The advocacy group Americans for Safe Access estimates that another 200 jurisdictions statewide have similar prohibitions on retail pot sales. Many were enacted after the number of retail medical marijuana outlets boomed in Southern California after a 2009 memo from the U.S. Justice Department said prosecuting pot sales would be a low priority.
However, the rush to outlaw pot shops has slowed in the 21 months since the four federal prosecutors in California launched a coordinated crackdown on dispensaries by threatening to seize the property of landlords who lease space to the shops. Hundreds of dispensary operators have since been evicted or closed voluntarily.
Marijuana advocates have argued that allowing local government to bar dispensaries thwarts the intent of the state's medical marijuana law - the nation's first - to make the drug accessible to residents with doctor's recommendations to use it.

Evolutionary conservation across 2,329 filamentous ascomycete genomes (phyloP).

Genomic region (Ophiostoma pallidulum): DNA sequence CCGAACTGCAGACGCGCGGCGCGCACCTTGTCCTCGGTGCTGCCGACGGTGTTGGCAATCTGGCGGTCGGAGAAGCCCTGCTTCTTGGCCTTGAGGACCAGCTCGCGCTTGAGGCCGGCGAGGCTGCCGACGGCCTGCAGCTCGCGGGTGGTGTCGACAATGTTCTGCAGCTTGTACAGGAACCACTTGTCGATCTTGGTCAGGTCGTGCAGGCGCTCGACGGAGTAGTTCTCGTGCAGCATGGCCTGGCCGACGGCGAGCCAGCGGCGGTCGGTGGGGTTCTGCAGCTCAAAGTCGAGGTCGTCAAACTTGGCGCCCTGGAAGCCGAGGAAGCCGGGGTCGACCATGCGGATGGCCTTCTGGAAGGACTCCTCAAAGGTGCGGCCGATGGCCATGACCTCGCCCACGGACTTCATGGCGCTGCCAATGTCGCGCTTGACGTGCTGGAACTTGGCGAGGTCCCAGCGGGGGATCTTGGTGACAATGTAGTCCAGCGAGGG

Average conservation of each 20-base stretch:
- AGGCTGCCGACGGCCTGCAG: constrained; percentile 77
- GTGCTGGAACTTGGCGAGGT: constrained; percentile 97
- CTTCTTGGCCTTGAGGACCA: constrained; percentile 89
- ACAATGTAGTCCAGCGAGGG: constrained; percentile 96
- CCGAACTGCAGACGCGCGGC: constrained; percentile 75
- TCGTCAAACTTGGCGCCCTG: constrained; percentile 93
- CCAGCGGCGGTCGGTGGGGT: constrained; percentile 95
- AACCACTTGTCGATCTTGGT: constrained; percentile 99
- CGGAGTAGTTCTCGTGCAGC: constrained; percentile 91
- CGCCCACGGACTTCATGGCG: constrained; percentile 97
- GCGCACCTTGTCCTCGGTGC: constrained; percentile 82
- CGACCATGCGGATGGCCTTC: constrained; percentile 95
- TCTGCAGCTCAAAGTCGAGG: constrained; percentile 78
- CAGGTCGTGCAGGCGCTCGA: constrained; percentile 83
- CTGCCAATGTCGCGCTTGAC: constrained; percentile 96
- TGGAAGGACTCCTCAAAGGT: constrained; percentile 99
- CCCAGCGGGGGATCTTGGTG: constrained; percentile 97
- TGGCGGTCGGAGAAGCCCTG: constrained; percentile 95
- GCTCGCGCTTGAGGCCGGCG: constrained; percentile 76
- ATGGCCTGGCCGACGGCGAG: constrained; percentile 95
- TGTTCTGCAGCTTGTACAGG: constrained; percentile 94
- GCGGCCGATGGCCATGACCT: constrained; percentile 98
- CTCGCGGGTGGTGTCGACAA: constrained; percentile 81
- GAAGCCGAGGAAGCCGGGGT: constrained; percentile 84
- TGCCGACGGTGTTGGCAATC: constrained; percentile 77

An Iowa agency's refusal to list both spouses in a lesbian marriage as parents on their children's birth certificates is a violation of their constitutional rights and must stop, the Iowa Supreme Court ruled Friday.
The court, which made history by legalizing gay marriage in 2009, ordered the Iowa Department of Public Health to start listing the names of both female spouses on the birth certificates of their children. The ruling was backed by all six justices who participated.
Iowa had been the only state in the nation that allowed marriage or civil unions for same-sex couples, but refused to list both spouses on birth certificates of their children, according to Camilla Taylor, an attorney for Lambda Legal, a gay rights group involved in the case.